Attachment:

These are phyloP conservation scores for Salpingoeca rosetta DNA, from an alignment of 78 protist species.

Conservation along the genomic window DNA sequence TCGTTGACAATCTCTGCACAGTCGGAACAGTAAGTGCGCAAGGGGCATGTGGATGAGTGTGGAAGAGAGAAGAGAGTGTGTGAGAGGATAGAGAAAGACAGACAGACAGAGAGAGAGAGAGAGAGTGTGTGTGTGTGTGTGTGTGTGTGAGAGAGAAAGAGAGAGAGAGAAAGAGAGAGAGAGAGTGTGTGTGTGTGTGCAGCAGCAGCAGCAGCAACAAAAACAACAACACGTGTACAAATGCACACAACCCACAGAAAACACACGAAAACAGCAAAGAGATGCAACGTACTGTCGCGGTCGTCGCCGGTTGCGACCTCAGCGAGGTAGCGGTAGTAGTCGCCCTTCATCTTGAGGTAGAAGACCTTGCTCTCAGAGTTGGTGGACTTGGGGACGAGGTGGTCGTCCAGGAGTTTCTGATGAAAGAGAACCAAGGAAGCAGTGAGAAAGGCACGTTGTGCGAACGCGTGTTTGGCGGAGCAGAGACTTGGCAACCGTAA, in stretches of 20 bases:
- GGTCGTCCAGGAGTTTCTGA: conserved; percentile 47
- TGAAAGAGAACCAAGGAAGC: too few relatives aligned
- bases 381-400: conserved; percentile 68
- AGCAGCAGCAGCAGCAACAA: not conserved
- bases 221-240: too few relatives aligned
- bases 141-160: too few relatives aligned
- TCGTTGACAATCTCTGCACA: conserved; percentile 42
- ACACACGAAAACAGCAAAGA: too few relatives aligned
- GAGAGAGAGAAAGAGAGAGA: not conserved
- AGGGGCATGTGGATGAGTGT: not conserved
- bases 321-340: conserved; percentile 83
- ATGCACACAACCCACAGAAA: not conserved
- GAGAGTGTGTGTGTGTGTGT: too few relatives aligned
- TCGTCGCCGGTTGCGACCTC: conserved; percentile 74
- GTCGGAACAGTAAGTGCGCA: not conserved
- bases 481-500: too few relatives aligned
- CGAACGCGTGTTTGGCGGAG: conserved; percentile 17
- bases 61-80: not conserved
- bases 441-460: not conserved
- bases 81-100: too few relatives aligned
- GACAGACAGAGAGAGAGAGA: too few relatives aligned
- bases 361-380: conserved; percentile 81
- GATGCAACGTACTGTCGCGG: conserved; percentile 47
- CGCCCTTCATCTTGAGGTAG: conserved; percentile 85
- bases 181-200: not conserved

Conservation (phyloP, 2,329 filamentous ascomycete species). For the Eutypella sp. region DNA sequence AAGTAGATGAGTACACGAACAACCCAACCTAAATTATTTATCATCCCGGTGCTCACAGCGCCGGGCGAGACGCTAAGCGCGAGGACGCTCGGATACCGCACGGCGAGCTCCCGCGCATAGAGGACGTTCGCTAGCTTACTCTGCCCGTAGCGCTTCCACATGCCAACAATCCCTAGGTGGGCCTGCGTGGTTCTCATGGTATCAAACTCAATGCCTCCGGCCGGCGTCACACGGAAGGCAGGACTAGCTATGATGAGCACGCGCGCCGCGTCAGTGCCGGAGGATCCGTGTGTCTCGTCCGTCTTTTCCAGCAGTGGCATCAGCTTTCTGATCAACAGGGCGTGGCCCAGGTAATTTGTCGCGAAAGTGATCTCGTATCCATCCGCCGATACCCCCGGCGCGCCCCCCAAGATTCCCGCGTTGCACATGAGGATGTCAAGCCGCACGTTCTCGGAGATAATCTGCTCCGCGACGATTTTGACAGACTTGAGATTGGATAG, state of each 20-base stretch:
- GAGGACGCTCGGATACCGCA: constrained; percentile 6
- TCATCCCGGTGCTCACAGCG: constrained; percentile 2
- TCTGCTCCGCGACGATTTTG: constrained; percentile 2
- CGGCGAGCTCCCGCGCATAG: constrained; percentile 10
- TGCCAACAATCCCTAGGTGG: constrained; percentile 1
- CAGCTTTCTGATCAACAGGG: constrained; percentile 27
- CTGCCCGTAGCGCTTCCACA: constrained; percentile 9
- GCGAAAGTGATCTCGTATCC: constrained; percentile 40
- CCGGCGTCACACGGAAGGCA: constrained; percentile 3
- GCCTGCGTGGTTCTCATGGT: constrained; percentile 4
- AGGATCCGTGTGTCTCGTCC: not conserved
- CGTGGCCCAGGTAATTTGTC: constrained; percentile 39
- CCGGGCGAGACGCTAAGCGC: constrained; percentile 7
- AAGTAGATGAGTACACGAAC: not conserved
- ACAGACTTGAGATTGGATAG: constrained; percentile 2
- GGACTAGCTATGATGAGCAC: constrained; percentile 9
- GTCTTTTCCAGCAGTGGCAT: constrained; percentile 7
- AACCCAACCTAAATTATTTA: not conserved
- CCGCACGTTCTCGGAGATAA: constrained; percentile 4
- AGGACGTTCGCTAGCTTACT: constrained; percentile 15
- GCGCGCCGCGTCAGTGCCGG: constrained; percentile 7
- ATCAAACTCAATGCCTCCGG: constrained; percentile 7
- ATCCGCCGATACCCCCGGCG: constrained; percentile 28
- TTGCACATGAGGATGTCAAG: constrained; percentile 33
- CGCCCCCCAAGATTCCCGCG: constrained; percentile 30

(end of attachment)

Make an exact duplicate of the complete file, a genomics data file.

These are phyloP conservation scores for Salpingoeca rosetta DNA, from an alignment of 78 protist species.

Conservation along the genomic window DNA sequence TCGTTGACAATCTCTGCACAGTCGGAACAGTAAGTGCGCAAGGGGCATGTGGATGAGTGTGGAAGAGAGAAGAGAGTGTGTGAGAGGATAGAGAAAGACAGACAGACAGAGAGAGAGAGAGAGAGTGTGTGTGTGTGTGTGTGTGTGTGAGAGAGAAAGAGAGAGAGAGAAAGAGAGAGAGAGAGTGTGTGTGTGTGTGCAGCAGCAGCAGCAGCAACAAAAACAACAACACGTGTACAAATGCACACAACCCACAGAAAACACACGAAAACAGCAAAGAGATGCAACGTACTGTCGCGGTCGTCGCCGGTTGCGACCTCAGCGAGGTAGCGGTAGTAGTCGCCCTTCATCTTGAGGTAGAAGACCTTGCTCTCAGAGTTGGTGGACTTGGGGACGAGGTGGTCGTCCAGGAGTTTCTGATGAAAGAGAACCAAGGAAGCAGTGAGAAAGGCACGTTGTGCGAACGCGTGTTTGGCGGAGCAGAGACTTGGCAACCGTAA, in stretches of 20 bases:
- GGTCGTCCAGGAGTTTCTGA: conserved; percentile 47
- TGAAAGAGAACCAAGGAAGC: too few relatives aligned
- bases 381-400: conserved; percentile 68
- AGCAGCAGCAGCAGCAACAA: not conserved
- bases 221-240: too few relatives aligned
- bases 141-160: too few relatives aligned
- TCGTTGACAATCTCTGCACA: conserved; percentile 42
- ACACACGAAAACAGCAAAGA: too few relatives aligned
- GAGAGAGAGAAAGAGAGAGA: not conserved
- AGGGGCATGTGGATGAGTGT: not conserved
- bases 321-340: conserved; percentile 83
- ATGCACACAACCCACAGAAA: not conserved
- GAGAGTGTGTGTGTGTGTGT: too few relatives aligned
- TCGTCGCCGGTTGCGACCTC: conserved; percentile 74
- GTCGGAACAGTAAGTGCGCA: not conserved
- bases 481-500: too few relatives aligned
- CGAACGCGTGTTTGGCGGAG: conserved; percentile 17
- bases 61-80: not conserved
- bases 441-460: not conserved
- bases 81-100: too few relatives aligned
- GACAGACAGAGAGAGAGAGA: too few relatives aligned
- bases 361-380: conserved; percentile 81
- GATGCAACGTACTGTCGCGG: conserved; percentile 47
- CGCCCTTCATCTTGAGGTAG: conserved; percentile 85
- bases 181-200: not conserved

Conservation (phyloP, 2,329 filamentous ascomycete species). For the Eutypella sp. region DNA sequence AAGTAGATGAGTACACGAACAACCCAACCTAAATTATTTATCATCCCGGTGCTCACAGCGCCGGGCGAGACGCTAAGCGCGAGGACGCTCGGATACCGCACGGCGAGCTCCCGCGCATAGAGGACGTTCGCTAGCTTACTCTGCCCGTAGCGCTTCCACATGCCAACAATCCCTAGGTGGGCCTGCGTGGTTCTCATGGTATCAAACTCAATGCCTCCGGCCGGCGTCACACGGAAGGCAGGACTAGCTATGATGAGCACGCGCGCCGCGTCAGTGCCGGAGGATCCGTGTGTCTCGTCCGTCTTTTCCAGCAGTGGCATCAGCTTTCTGATCAACAGGGCGTGGCCCAGGTAATTTGTCGCGAAAGTGATCTCGTATCCATCCGCCGATACCCCCGGCGCGCCCCCCAAGATTCCCGCGTTGCACATGAGGATGTCAAGCCGCACGTTCTCGGAGATAATCTGCTCCGCGACGATTTTGACAGACTTGAGATTGGATAG, state of each 20-base stretch:
- GAGGACGCTCGGATACCGCA: constrained; percentile 6
- TCATCCCGGTGCTCACAGCG: constrained; percentile 2
- TCTGCTCCGCGACGATTTTG: constrained; percentile 2
- CGGCGAGCTCCCGCGCATAG: constrained; percentile 10
- TGCCAACAATCCCTAGGTGG: constrained; percentile 1
- CAGCTTTCTGATCAACAGGG: constrained; percentile 27
- CTGCCCGTAGCGCTTCCACA: constrained; percentile 9
- GCGAAAGTGATCTCGTATCC: constrained; percentile 40
- CCGGCGTCACACGGAAGGCA: constrained; percentile 3
- GCCTGCGTGGTTCTCATGGT: constrained; percentile 4
- AGGATCCGTGTGTCTCGTCC: not conserved
- CGTGGCCCAGGTAATTTGTC: constrained; percentile 39
- CCGGGCGAGACGCTAAGCGC: constrained; percentile 7
- AAGTAGATGAGTACACGAAC: not conserved
- ACAGACTTGAGATTGGATAG: constrained; percentile 2
- GGACTAGCTATGATGAGCAC: constrained; percentile 9
- GTCTTTTCCAGCAGTGGCAT: constrained; percentile 7
- AACCCAACCTAAATTATTTA: not conserved
- CCGCACGTTCTCGGAGATAA: constrained; percentile 4
- AGGACGTTCGCTAGCTTACT: constrained; percentile 15
- GCGCGCCGCGTCAGTGCCGG: constrained; percentile 7
- ATCAAACTCAATGCCTCCGG: constrained; percentile 7
- ATCCGCCGATACCCCCGGCG: constrained; percentile 28
- TTGCACATGAGGATGTCAAG: constrained; percentile 33
- CGCCCCCCAAGATTCCCGCG: constrained; percentile 30